The trend toward mergers and acquisitions also can be seen in Asia. Surbana Jurong Pvt. Ltd. of Singapore acquired Australia’s SMEC in August 2016, expanding its global workforce to 9,800 employees in more than 95 offices across 40 countries.
Surbana Jurong also has launched a series of joint ventures. On May 25, it announced a new joint venture with Safdie Architects, Boston. To be called Safdie Surbana Jurong (SSJ), it will pursue major residential, commercial and institutional projects in Asia, says Wong Heang Fine, group CEO of Surbana Jurong. In March, Surbana Jurong formed a joint venture with China Highway Engineering Consulting Corp., a design subsidiary of China Communications Construction Group, to provide design services for highway and municipal projects, says Wong.
In another move by a Chinese firm, JSTI Inc. last September acquired EPTISA, a Spanish engineering firm that works in more than 45 countries around the world, and TestAmerica, which is the largest third-party environmental testing firm in the U.S., with 23 testing laboratories and more than 40 customer service centers, according to Allen Li, JTSI president. “These two M&As brought material changes to the international business and layout of JSTI,” expanding the firm’s global footprint to nearly 3,500 overseas employees, Li says.
In a developing story, Dubai’s Dar Group has apparently acquired 19.9% of WorleyParsons’ stock in a takeover bid. WorleyParsons announced it had rejected a $2.2-billion bid by Dar Group in November, saying the offer was undervalued. Many see Dar’s bid as a move to diversify into the industrial and petroleum markets.
In developed and developing countries, there has been a growing trend toward urbanization that has attracted the notice of international design firms. “The new generation, which we can call ‘the vertical society,’ is increasingly migrating to urban areas, living in buildings and moving away from suburban life,” says Alexandre L’Heureux, CEO of WSP. Since this generation wants to live in an environment in which work, home, social and cultural life, and sport activities intermingle, cities need to evolve, he says. To meet this demand, cities must be rethought around major dynamic, active urban centers, he says.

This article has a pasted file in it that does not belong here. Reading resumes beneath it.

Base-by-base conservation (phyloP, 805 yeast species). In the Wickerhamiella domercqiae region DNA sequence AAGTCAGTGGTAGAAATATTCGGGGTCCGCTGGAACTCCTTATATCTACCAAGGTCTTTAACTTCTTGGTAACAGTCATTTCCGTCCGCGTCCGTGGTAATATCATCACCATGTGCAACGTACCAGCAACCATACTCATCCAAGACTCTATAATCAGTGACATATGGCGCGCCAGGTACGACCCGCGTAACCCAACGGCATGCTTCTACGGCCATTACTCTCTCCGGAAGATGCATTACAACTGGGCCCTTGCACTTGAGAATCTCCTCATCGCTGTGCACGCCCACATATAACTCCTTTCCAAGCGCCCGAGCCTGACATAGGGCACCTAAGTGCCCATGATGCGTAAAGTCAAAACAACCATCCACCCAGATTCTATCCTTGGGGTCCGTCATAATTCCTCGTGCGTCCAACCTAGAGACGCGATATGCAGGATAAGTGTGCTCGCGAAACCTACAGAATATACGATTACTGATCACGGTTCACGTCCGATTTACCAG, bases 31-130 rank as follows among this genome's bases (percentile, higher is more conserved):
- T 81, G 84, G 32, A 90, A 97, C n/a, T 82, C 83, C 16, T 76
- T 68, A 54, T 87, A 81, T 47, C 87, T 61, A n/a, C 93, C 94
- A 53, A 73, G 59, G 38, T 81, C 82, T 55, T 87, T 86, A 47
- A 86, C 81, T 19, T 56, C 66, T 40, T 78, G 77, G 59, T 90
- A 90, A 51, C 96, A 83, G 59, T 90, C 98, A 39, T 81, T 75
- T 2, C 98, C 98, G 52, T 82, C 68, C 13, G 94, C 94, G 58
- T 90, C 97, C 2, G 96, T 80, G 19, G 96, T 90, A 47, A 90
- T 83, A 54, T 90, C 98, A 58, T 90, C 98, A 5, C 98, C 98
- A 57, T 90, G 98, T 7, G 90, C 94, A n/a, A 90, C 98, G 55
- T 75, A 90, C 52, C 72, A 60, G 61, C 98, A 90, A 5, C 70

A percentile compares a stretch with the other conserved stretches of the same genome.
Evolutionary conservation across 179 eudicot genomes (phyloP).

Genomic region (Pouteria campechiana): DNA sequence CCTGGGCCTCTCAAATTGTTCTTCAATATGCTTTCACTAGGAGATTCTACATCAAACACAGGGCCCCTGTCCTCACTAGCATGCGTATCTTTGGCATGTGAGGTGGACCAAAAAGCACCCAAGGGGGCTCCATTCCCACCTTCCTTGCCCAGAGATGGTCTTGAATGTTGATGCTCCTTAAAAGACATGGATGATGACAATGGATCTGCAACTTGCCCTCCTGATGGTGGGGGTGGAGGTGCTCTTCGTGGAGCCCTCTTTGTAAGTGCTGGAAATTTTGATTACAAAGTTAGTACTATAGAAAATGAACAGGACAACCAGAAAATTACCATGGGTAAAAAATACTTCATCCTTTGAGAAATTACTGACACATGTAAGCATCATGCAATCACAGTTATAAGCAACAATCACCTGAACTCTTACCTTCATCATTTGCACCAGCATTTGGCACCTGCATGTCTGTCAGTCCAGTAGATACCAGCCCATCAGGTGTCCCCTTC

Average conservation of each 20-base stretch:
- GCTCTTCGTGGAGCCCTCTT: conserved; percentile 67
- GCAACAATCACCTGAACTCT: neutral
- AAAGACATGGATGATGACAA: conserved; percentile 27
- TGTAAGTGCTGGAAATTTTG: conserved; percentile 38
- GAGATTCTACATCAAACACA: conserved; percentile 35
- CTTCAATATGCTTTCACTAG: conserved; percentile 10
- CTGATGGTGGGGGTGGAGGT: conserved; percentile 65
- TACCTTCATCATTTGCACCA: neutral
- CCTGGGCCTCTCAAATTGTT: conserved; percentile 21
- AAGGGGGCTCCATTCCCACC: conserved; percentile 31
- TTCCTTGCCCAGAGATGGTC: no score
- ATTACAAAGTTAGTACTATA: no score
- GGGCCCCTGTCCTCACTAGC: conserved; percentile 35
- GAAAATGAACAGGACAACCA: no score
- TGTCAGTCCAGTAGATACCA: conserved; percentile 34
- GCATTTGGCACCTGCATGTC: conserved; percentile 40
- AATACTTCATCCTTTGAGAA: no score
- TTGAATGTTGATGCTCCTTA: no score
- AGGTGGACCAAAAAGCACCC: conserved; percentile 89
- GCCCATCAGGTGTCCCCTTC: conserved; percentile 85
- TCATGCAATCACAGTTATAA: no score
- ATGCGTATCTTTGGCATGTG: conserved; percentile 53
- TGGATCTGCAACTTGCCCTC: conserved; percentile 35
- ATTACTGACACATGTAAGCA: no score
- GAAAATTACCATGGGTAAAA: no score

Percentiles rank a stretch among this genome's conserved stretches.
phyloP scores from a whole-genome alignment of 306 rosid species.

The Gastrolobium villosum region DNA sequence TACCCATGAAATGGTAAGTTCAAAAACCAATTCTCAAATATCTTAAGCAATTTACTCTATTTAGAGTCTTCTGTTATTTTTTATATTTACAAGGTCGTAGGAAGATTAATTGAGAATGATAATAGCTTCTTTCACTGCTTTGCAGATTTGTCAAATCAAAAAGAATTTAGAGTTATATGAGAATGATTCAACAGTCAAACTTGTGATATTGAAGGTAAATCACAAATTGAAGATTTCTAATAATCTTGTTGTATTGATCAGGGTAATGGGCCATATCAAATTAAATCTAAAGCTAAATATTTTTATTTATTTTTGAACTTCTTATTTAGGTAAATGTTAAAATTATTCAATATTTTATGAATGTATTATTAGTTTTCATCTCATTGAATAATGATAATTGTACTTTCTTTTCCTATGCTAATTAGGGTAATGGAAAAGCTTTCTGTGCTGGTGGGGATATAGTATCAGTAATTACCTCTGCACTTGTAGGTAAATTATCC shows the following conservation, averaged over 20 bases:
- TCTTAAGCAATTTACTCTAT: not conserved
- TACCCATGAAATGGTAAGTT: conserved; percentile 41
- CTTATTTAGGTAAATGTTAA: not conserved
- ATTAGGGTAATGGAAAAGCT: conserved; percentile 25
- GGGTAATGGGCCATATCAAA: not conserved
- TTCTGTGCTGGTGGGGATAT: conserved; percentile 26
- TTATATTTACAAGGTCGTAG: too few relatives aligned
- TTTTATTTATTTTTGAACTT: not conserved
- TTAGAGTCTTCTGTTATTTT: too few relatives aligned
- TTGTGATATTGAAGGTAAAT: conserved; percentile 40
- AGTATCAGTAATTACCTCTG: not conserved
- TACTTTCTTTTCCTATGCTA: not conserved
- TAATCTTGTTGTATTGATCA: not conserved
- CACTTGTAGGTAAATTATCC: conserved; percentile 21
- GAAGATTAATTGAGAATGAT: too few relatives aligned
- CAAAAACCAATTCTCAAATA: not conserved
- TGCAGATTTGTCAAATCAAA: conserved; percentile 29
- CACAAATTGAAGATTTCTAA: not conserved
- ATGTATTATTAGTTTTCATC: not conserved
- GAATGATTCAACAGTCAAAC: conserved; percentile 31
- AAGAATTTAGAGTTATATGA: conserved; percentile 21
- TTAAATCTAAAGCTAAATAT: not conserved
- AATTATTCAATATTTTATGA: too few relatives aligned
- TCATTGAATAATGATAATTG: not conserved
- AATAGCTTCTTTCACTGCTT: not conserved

Asia’s growing middle class is demanding better infrastructure and fueling a demand for an increased consumer market. “The underlying demographic trends in Asia underpin our expectation of continued good opportunities in the region. We expect to see increased opportunities in the food-and-beverage, health-care, tourism and education sectors as Asia’s expanding middle class looks to enjoy a fuller basket of consumer goods,” says Greg Lowe, Group CEO of New Zealand’s Beca Group Ltd.
Increasing demand for better infrastructure is boosting prospects for international firms. Water and wastewater contracts pushed up sales in the sector for Netherlands-based Royal HaskoningDHV BV by 59% last year, now accounting for a quarter of group business, according to Anke Mastenbroek, director of the water business line.
Interest in new technologies, such as the company’s Nereda wastewater treatment system, is boosting work, adds Mastenbroek. “Smart water solutions and technology will redefine everything in the water and wastewater industries,” she believes.
Urbanization, even in Europe, and climate-change mitigation are creating demand for design firms, adds Carlsson. L’Heureux agrees, adding, “In 50 years, the temperature in summer in London will be 6.5° Celsius higher than it is today. As currently designed, most buildings are inadequate to cope with this daunting challenge.”
Population growth, urbanization and the need for the world to upgrade or replace vital infrastructure continue to create a range of opportunities across the globe. “We expect to see a sustained flow of opportunities as we work with our clients to formulate sustainable approaches to managing these global challenges,” says Lowe.
Global population rise, urbanization and competition between major cities for local investment are driving the demand for transportation services, says McNaughton. Railroads and metros underpin the SYSTRA Group, but the company is expanding into highways and bridges.